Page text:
Bladderwort: another underwater plant
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A Bladderwort is a green, carnivorous plant with empty vacuum-like sacs called bladders. Their sacs (or traps) are the smallest of all green carnivorous plants. The traps range from one hundredth of an inch to one fifth of an inch. They also grow small, beautiful flowers on their leafless stems.
The bladder strains to spring open, but cannot. A trapdoor is held closed by a thin film of a glue-like substance that blocks the entrance. When an insect hits the tiny hairs outside the bladder, it is sucked inside the bladder. The glands release enzymes and acids that dissolve all the soft parts of the insect.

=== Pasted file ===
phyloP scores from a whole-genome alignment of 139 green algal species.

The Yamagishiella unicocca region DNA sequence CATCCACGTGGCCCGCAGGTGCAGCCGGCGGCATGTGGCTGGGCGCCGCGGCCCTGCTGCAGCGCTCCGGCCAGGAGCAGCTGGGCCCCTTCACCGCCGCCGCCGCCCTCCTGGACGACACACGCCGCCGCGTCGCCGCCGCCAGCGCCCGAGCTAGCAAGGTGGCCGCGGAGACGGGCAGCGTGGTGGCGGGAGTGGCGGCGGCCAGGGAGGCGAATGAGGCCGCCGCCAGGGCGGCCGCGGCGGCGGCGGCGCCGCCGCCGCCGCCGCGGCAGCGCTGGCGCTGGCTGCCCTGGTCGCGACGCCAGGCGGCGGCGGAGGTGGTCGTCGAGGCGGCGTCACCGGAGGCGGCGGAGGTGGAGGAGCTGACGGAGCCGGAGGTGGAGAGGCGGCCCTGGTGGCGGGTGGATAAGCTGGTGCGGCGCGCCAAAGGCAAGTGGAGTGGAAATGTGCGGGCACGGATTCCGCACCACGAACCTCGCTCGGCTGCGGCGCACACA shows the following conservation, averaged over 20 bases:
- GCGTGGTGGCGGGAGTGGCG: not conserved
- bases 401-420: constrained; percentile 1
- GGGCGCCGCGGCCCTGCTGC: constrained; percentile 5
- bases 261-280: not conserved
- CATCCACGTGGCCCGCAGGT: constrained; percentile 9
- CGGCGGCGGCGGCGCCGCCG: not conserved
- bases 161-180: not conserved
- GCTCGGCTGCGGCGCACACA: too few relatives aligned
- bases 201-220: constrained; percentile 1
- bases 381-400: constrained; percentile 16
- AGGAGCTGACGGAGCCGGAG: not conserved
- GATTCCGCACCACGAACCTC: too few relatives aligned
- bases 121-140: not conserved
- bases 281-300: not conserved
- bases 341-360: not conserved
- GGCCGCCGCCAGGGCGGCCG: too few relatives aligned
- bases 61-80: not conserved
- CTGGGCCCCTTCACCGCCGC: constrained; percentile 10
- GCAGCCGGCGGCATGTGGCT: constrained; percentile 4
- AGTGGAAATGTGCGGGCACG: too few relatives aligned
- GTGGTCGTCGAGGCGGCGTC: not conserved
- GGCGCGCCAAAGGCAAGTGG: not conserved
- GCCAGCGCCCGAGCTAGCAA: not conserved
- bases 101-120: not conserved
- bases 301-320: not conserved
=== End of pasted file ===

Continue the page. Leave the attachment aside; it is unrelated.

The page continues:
They trap and eat water fleas, worms, and small larvae of insects. The larger ones can catch tiny fish!
Bladderworts live in swamp-like or very moist habitats in nearly every country of the world. Some live on land, and some actually live in the water. They prefer areas that lack enough of the minerals plants need. Here, they get their nutrients from the food they catch and become stronger than the plants around them.